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Doctor Web’s November 2016 virus activity review

November 30, 2016

November was quite eventful in terms of information security. Doctor Web’s specialists found a botnet targeting Russian banks and a Trojan carrying out targeted attacks on companies producing construction cranes. In addition, more than one million users downloaded a malware program embedded in a Google Play application.

PRINCIPAL TRENDS IN NOVEMBER

  • The emergence of a botnet attacking Russian banks
  • A targeted attack on companies producing construction cranes
  • The detection of an Android Trojan on Google Play

Threat of the month

Malicious programs for specialty or so-called targeted attacks are detected quite rarely. In 2011, Doctor Web published a news article about the Trojan BackDoor.Dande, which was designed to steal information from drugstores and pharmaceutical companies. Four years later, Doctor Web specialists found BackDoor.Hser.1, which was intended for use against defense companies. Later that month, they discovered a new backdoor—BackDoor.Crane.1— that stole important documentation and internal business correspondence from computers belonging to Russian companies engaged in the production of construction cranes. In addition, these Trojans periodically made screenshots and sent them to the command and control (C&C) server.

Doctor Web’s specialists have surmised that the authors of BackDoor.Crane.1 took part of the code from various sources—in particular, from the website rsdn.org. This is evidenced by the “RSDN HTTP Reader” value of the User-Agent parameter used by the Trojan when accessing web resources, and by the invisible window “About the Bot project” which appears to have been overlooked in its resources.

screen BackDoor.Crane.1 #drweb

BackDoor.Crane.1 has several modules. Each of them is responsible for performing one particular function:

In addition, the backdoor can download and run two other Trojans written in Python—Python.BackDoor.Crane.1 and Python.BackDoor.Crane.2. To learn more about these malicious programs, please refer to our previously published review.

According to statistics collected by Dr.Web CureIt!

According to statistics collected by Dr.Web CureIt! #drweb

According to Doctor Web’s statistics servers

According to Doctor Web statistics servers #drweb

Statistics on malicious programs discovered in email traffic

Statistics on malicious programs discovered in email traffic #drweb

According to statistics collected by Dr.Web Bot for Telegram

According to statistics collected by Dr.Web Bot for Telegram #drweb

Encryption ransomware

Encryption ransomware #drweb

In November, cases involving the following ransomware modifications were registered by Doctor Web’s technical support service:

Dr.Web Security Space 11.0 for Windows
protects against encryption ransomware

This feature is not available in Dr.Web Anti-virus for Windows

Data Loss Prevention
Preventive ProtectionData Loss Prevention

Dangerous websites

During November 2016, the URLs of 254,736 non-recommended websites were added to the Dr.Web database.

October 2016November 2016Dynamics
+338,670+254,736-24.78%

Some web resources are not actually fraudulent; however, they are made to resemble official government websites. They deceive users by implementing methods similar to those used by fraudsters who create phishing webpages. The owners of these sites are commercial organizations that have stooped to engaging in dishonest advertising.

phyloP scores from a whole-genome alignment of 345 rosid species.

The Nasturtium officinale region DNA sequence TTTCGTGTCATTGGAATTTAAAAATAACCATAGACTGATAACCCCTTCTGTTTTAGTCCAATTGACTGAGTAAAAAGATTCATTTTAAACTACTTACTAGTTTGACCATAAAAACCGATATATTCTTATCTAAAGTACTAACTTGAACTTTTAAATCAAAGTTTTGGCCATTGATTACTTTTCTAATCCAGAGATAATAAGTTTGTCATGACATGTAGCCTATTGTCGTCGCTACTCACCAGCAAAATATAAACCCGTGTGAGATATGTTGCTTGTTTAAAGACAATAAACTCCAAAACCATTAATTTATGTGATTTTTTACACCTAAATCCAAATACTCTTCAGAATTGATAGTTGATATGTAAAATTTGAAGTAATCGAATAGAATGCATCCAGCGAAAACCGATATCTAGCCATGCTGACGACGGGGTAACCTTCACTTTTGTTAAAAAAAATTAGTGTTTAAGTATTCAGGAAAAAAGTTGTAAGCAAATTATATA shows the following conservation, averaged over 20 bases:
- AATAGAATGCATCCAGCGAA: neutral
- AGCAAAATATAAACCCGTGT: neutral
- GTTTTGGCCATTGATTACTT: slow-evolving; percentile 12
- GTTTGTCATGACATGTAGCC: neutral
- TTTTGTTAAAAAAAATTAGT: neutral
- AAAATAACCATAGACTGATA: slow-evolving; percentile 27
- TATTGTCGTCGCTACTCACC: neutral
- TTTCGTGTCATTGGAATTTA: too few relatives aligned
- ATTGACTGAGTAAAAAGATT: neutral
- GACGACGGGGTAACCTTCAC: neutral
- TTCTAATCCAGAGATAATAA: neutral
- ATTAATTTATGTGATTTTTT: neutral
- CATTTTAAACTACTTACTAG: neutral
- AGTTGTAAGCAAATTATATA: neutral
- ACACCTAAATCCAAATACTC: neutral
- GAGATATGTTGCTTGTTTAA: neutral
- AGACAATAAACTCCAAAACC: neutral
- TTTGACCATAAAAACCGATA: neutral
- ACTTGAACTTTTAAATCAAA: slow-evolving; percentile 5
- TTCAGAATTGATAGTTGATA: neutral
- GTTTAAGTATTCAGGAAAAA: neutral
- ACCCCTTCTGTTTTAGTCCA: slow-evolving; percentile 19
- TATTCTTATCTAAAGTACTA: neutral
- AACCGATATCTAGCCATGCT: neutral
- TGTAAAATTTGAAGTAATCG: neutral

Non-recommended websites

Linux

Since the beginning of November, Doctor Web’s specialists have registered 389,285 attacks by Linux Trojans—79,447 of them were performed over the SSH protocol and 309,838 of them over the Telnet protocol. The below diagram shows the proportional relationship between the most frequently detected Linux Trojans:

Linux #drweb

Other threats

In November, Doctor Web’s security researchers discovered a botnet designed to carry out DDoS attacks. Its creators used the Trojan BackDoor.IRC.Medusa.1—a malicious IRC bot. While linked to a particular chat channel, the Trojan received commands over the IRC (Internet Relay Chat) protocol.

screen BackDoor.IRC.Medusa.1 #drweb

BackDoor.IRC.Medusa.1 performs several types of DDoS attacks and, when commanded by cybercriminals, downloads and runs executable files. Doctor Web’s specialists believe that this Trojan was involved in mass attacks on servers belonging to Sberbank of Russia. From November 11 to November 14, 2016, the cybercriminals attacked the following websites multiple times: rosbank.ru (Rosbank) and eximbank.ru (Eximbank of Russia). For more information about this incident, please refer to our previously published news article.

Malicious and unwanted programs for mobile devices

In November, Doctor Web’s security researchers found Android.MulDrop.924 which was being distributed as a benign Google Play application. The Trojan downloaded malicious programs and displayed annoying advertisements. In total, over one million downloads of this Trojan were registered. Later in the month, Android.Spy.332.origin—a Trojan preinstalled on some popular Android devices—was discovered. That malware program downloaded, installed, and removed applications, and sent private information to a criminal-owned server.

The most notable November events related to mobile malware were as follows:

To learn more about the malicious and unwanted programs targeting mobile devices in November, please refer to our special overview.

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